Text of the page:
Thursday, August 24, 2006

I Think I Might Have Been Revising...

It’s curious how we can create a fate map, know what cells will form what limbs, nerves, brain and gut, when the ball of cells is only a few days old – so young its age is still counted in hours post-fertilization. That you can go “these cells here, they’re going to form the skin, and these here are going to form the brain” when all you have is a disc just three cells thick. You spend hours reading of dissections, scientists removing first this bit and then that, to see how the cells change their development – “if we remove this bit here, then turn it around and stick it back in, does it make any difference?” – and yet the first time you do it yourself, cut into an egg to remove the chicken embryo, you’re surprised how human it looks. Birds and humans and dogs and crocodiles all look the same at that stage, until the skeleton develops beyond the faintest suggestion of differentiating cells, the brain is more than one end of a darker line that traces the length of the notochord, the cells that aren’t nerves or muscles or even a mix of the two but just cells, parasites off another body and incapable of feeling.

The first time you remove an embryo from its egg, it’s a little blob. The next, you can define a head, here, and eyes – horribly out of proportion – and the faintest suggestion of a limb, not much more than a bump in the rounded comma that exsanguinates under your scalpel. You tell yourself that it can’t feel – it’s dead anyway, if it were to develop any more it would have horrific deformities; indeed the embryo in the next egg is slightly more developed, and if you look closely you can see the start of encephaly. But a tiny part of you twinges with guilt – that in order to learn how to save lives, you must first learn to end lives that never began, study their development under a microscope, dissect limb – with the first growths of bones faintly visible – from body to grow on in artificial fluids. Connect what you see to the pictures in the textbook of the adult dog – connect it to the cadaver in front of you leaking formalin into a bucket. Connect it to the hands in front of you, the bones arranged in an almost identical pattern; carpals to metacarpals to phalanges, no longer humanized but merely another anatomical study. Flex your wrist as you read, already correcting yourself to call it the metacarpal joint, trying to observe the sliding of tendon and muscle under skin, naming deep digital flexor and interossus muscle, knowing that the arrangement of the forearm in front of you is not so different from the dissected forelimb of a few hours ago.

And people wonder why I have such a sick sense of humour.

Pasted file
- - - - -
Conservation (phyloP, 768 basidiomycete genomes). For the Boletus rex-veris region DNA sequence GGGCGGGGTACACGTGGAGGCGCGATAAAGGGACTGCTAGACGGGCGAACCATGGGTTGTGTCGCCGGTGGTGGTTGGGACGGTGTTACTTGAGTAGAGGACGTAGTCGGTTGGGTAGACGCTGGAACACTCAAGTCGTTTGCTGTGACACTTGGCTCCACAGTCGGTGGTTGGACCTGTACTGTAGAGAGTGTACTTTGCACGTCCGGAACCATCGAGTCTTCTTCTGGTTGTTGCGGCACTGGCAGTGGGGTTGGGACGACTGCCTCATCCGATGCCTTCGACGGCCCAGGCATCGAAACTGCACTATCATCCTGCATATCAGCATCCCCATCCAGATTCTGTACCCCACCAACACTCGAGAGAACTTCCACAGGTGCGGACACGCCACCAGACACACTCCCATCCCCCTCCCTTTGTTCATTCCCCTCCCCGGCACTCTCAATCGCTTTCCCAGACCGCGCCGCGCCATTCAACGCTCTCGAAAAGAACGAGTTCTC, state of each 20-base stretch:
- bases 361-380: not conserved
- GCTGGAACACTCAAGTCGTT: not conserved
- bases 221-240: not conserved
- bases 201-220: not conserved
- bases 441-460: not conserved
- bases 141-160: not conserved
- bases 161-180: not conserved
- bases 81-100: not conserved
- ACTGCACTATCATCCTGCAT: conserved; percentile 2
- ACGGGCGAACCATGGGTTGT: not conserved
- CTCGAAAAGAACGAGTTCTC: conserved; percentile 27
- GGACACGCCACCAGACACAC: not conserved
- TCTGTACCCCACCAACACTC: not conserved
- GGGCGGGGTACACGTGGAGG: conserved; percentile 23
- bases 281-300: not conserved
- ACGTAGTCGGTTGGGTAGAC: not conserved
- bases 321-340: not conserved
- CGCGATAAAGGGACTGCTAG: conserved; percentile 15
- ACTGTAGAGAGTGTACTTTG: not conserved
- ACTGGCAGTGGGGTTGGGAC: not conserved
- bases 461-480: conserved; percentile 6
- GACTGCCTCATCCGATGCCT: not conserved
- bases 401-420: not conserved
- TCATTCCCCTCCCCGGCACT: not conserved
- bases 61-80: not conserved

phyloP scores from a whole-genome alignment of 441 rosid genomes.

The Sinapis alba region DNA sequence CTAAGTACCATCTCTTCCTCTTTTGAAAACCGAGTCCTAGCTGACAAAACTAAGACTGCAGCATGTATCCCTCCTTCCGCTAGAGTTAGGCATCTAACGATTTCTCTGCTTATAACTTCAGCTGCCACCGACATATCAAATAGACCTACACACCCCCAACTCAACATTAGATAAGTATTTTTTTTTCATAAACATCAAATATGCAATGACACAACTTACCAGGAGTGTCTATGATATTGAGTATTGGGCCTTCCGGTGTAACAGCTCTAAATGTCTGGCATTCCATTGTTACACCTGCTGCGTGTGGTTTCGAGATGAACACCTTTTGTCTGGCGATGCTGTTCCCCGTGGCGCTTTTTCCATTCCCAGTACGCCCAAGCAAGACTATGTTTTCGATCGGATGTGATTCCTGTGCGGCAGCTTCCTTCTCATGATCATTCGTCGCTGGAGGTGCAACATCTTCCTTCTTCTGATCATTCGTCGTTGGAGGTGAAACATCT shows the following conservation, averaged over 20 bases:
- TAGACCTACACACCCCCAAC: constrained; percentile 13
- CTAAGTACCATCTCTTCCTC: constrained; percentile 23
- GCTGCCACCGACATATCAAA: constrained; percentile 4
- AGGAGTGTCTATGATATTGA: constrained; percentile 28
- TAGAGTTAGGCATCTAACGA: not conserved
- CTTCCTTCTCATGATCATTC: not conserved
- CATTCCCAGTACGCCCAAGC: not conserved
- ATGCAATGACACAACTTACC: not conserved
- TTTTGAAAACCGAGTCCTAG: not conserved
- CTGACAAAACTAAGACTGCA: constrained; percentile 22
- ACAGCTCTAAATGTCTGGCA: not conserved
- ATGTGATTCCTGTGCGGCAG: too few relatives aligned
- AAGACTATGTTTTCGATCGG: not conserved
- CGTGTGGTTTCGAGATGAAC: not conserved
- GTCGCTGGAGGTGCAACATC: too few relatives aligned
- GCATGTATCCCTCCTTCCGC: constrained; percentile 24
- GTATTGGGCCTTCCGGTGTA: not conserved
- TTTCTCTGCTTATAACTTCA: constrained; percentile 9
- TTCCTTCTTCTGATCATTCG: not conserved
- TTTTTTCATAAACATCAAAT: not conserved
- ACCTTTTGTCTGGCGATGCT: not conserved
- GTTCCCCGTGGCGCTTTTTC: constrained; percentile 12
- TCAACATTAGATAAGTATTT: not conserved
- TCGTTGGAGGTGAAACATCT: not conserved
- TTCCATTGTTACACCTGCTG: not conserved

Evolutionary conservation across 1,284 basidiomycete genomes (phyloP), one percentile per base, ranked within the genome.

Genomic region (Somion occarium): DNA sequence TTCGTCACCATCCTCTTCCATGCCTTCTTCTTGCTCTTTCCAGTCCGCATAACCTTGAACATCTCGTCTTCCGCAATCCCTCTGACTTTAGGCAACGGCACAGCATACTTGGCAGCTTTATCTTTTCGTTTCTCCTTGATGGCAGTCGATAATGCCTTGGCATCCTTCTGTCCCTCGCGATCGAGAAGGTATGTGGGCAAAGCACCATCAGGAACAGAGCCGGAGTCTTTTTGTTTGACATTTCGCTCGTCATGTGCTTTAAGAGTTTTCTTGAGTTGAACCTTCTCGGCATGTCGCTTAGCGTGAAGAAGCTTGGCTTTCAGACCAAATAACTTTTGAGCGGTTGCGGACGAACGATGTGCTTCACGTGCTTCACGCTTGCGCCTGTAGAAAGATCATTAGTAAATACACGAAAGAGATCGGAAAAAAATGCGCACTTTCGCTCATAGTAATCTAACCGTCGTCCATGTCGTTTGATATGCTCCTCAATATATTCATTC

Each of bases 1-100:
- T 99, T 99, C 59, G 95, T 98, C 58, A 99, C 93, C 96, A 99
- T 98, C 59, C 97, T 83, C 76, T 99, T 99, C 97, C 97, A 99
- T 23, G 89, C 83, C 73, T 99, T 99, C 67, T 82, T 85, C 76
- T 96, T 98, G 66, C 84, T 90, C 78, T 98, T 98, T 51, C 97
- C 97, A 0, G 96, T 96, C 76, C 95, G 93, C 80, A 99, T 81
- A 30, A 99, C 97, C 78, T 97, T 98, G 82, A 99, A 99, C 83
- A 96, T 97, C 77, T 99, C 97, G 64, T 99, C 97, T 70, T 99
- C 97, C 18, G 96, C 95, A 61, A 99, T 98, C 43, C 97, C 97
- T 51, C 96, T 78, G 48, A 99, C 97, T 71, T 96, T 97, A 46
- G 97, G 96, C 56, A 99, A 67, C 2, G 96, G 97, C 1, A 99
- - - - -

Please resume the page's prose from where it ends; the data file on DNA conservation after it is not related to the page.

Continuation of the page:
Saturday, August 12, 2006

chez moi

I’ve lost the wire to my internet connection. I’m not even sure if I actually have internet connection, but as the little wire which runs from this laptop to the phone socket is essential to testing the fact, I’m rather stymied. So I’ll write this now, and post it up later, when I either find the connection, or get out the house and return to halls. Where I have internet, I’m playing for internet – so I will use internet.

I’ve moved house. After five – yes, five – car trips (admittedly, four of those in a fiesta barely large enough for the three of us, let alone my stuff) and two days, myself and the bunsters are in place. The bunsters are sitting in their cage, ignoring me. Their cage is open, but the excitement of exploring has been passed on in favour of nap time. They’ve explored; I’ve blocked off the sofa, and all the fun has gone out of it.

Another train rumbles along under the house. The underground runs directly – I have no idea how far – below the house. It’s the house’s only fault, really. No doubt I shall get used to it.

So far, the living room appears relatively complete. I need a desk – I’m sitting on the floor – and the sofa is hidden under a mountain of clothes. I have a few bits and pieces to sort out, but the books are on the shelves, the cds are beside them, and there is a pleasant sort of homeliness to that. I find a room without books is bare; eventually more books will find their way into my bedroom, probably more as the shelves get too full. They’re looking full now, really, or at least the lower ones are – the higher ones are too high for me to reach without a stepladder. Or a chair (I also need a chair). I don’t know who put the shelves up, but it seems silly to have put them up so high. Perhaps they were incredibly tall.

I can hear the taps running as the people upstairs run their water. I haven’t yet figured out how the hot water works (it’ll be fun showering in the morning). Nor have I met the people upstairs, except via a rather snitty note requesting me to not lock one of the locks on the door, as they only have one key for it between the three of them. Ignoring for a moment how three people can live in the flat upstairs (which is no bigger than mine, and possibly smaller) I wonder why they haven’t had copies made. It would make sense, really.

But anyway. I will go to bed, in my newly made bed with its new sheets, leaving the bunsters to nap as they choose. I have to find my nightclothes first, however.

I have yet to start unpacking the bedroom.